AUSTIN, Texas (AP/KXAN) — The Texas Board of Education has approved a new high school curriculum that drops algebra II as a graduation requirement for most students.
The academic overhaul grew out of a law passed overwhelmingly by the state Legislature last year. It also cut the number of standardized tests high schoolers must pass from 15 to five.
“Removing algebra II is a dumbing down of what we expect of our children and our students,” said Beth Thornton with Tutoring Austin. “I think it’s a good challenge. It prepares you for other challenges. With work, anything vocational and college bound, you need to be ready for a challenge.”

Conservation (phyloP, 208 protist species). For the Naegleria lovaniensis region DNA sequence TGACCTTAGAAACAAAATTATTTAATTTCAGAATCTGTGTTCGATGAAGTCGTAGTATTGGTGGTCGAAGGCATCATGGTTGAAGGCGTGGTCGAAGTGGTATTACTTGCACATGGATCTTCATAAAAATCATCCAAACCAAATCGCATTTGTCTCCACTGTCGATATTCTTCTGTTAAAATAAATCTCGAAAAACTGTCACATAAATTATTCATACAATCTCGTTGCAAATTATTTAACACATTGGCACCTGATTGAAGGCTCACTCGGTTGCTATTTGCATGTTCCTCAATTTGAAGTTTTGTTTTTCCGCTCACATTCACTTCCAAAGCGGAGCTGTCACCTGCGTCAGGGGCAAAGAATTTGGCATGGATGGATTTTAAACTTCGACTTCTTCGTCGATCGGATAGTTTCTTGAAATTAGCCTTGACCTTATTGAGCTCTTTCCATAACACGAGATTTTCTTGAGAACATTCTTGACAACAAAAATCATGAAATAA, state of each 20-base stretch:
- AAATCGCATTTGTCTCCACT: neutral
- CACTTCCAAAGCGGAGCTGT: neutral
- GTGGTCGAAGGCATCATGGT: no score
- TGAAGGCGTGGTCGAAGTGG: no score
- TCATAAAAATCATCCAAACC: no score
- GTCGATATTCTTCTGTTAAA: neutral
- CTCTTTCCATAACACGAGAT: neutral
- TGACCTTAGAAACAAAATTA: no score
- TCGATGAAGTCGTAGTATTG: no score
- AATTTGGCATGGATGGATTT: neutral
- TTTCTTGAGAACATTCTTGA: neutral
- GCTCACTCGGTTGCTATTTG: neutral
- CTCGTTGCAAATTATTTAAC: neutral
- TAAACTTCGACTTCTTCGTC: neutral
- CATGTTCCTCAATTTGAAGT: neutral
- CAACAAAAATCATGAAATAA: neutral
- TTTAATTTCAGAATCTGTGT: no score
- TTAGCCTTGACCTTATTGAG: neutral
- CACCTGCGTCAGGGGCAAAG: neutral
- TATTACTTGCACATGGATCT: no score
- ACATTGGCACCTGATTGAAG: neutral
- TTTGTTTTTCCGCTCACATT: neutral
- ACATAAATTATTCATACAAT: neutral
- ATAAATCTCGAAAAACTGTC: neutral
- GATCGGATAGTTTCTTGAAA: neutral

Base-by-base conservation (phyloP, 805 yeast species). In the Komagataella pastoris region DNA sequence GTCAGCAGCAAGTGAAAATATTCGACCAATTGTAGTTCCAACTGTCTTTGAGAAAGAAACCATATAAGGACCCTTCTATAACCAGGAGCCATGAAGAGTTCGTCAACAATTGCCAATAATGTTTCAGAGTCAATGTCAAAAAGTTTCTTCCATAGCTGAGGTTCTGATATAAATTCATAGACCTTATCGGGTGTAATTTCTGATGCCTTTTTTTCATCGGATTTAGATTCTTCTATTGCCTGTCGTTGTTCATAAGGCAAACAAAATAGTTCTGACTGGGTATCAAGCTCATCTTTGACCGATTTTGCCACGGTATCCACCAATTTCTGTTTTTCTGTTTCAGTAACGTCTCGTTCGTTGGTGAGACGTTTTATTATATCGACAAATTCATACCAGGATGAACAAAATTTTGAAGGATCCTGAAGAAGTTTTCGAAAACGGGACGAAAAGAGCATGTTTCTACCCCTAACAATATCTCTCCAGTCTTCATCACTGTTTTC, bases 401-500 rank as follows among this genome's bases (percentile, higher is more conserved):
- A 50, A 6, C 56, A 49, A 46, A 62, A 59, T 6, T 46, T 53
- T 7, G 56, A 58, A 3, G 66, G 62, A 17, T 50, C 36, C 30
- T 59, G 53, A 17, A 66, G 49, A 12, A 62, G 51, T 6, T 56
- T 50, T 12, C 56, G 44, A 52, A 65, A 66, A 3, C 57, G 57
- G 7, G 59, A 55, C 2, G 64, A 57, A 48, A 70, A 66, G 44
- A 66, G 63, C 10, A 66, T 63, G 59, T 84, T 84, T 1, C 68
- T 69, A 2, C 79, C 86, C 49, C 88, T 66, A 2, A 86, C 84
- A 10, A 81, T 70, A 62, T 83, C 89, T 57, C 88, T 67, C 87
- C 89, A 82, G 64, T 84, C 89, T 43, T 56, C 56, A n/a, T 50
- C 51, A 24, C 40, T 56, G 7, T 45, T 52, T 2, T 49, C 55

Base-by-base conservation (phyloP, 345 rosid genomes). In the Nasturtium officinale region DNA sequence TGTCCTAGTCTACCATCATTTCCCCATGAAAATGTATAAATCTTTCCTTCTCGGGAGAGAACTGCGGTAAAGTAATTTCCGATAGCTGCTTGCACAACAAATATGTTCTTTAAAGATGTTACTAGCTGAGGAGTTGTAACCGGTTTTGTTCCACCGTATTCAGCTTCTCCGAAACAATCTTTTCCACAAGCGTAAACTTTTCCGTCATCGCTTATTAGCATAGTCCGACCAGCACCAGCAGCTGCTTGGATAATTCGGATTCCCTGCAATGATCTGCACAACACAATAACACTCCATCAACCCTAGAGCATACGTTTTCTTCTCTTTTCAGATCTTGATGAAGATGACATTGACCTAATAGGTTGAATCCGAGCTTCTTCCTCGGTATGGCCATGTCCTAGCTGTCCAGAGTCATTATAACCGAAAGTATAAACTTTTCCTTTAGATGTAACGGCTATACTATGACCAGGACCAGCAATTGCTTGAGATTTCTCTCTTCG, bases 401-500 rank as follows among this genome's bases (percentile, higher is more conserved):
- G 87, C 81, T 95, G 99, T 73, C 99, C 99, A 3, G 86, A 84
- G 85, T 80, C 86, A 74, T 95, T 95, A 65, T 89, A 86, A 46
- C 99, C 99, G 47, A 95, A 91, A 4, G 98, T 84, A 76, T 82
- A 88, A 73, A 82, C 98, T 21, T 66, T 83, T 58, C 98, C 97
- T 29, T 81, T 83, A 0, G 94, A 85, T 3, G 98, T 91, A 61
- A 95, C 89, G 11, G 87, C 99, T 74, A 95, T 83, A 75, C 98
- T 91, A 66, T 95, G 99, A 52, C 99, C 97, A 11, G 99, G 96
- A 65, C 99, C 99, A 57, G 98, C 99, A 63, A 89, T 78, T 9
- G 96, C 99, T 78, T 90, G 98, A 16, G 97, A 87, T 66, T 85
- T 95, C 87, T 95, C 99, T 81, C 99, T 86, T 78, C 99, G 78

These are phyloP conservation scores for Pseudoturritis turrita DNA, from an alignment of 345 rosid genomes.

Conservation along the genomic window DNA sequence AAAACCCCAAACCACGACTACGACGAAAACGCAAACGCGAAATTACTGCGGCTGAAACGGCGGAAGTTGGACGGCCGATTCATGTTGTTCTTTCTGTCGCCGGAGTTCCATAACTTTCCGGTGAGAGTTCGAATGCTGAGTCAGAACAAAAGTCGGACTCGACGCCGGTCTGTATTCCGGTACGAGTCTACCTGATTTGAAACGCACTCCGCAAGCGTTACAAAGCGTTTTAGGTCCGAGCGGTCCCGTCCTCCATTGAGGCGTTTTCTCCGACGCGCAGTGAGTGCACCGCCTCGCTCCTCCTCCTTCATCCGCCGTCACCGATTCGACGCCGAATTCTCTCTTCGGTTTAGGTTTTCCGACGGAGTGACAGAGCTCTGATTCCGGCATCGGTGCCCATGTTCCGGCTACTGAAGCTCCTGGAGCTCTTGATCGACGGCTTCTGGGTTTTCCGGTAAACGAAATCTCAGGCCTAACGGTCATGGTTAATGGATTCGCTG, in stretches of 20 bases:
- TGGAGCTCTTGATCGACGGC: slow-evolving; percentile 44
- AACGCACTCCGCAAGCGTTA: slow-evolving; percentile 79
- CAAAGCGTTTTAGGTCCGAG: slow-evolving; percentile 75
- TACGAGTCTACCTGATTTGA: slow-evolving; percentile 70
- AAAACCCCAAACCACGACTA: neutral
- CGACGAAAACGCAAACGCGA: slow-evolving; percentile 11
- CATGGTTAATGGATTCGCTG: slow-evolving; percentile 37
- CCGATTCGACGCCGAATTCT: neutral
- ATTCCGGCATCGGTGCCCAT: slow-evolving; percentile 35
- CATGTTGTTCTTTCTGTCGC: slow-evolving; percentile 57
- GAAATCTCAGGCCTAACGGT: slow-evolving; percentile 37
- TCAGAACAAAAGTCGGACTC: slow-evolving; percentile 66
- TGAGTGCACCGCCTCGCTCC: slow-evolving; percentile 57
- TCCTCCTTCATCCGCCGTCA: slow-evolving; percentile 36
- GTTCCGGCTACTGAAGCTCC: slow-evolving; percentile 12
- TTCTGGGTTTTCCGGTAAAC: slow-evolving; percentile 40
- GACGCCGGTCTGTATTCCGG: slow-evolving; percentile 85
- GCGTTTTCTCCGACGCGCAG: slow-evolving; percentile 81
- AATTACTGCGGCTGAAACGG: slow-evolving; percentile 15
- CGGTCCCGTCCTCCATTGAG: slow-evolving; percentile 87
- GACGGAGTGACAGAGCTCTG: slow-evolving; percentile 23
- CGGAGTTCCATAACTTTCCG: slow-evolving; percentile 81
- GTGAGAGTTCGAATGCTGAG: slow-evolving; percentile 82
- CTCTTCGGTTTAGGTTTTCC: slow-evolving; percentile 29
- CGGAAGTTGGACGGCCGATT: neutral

The board’s 14 to 1 vote Friday formally beings implementation of the new curriculum, which takes effect in September.
It is designed to create greater course flexibility for students who want to focus on career training.
Some policy experts claim Texas is watering down its graduation standards and say fewer students will take algebra II if not required to.
“If they don’t have the course, they’re not required to take it, they’re not prepared for entrance exams,” Thornton said. “If you’re applying to college against students who took algebra II, they may have gotten a B in it, but they took the class.”
But industry leaders say the law will better-prepare high school graduates for the modern workforce.
Students pursuing the STEM curriculum, for Science, Technology, Engineering and Math won’t be able to ditch the advanced math courses and will still be required to take algebra II and chemistry.